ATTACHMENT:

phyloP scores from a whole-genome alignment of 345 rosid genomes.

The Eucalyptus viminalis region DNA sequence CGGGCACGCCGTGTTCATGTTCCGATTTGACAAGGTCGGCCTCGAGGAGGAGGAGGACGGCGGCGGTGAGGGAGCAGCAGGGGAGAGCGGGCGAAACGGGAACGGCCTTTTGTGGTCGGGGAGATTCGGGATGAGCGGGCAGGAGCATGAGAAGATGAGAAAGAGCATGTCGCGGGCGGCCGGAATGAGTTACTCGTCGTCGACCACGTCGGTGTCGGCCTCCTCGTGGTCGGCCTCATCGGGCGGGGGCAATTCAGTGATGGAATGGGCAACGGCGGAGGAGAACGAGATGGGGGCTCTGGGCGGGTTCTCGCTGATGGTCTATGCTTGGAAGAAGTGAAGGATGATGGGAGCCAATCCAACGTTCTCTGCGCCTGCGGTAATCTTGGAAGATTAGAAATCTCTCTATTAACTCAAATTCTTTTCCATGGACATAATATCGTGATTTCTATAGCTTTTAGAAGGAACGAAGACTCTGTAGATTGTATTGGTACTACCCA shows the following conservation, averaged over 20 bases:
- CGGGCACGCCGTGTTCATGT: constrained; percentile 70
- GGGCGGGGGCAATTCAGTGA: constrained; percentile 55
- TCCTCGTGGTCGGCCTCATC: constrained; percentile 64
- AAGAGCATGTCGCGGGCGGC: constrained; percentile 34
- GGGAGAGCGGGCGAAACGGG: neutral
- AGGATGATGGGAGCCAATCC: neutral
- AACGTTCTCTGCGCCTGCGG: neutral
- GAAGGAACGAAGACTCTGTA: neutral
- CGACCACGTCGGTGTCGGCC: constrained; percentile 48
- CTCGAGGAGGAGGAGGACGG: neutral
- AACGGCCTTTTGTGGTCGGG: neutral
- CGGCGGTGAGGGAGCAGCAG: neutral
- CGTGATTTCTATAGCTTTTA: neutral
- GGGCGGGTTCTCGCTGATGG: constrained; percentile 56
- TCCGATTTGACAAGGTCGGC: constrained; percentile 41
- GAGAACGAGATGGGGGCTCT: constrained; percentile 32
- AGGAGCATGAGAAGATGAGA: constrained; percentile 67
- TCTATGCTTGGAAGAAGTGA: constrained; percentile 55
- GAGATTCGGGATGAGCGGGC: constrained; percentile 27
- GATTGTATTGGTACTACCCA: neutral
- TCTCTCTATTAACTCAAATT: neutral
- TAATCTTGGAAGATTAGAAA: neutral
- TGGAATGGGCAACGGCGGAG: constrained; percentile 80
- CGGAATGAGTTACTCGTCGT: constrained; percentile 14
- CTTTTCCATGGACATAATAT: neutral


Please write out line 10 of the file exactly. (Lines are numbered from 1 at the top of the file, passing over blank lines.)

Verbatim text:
- GAAGGAACGAAGACTCTGTA: neutral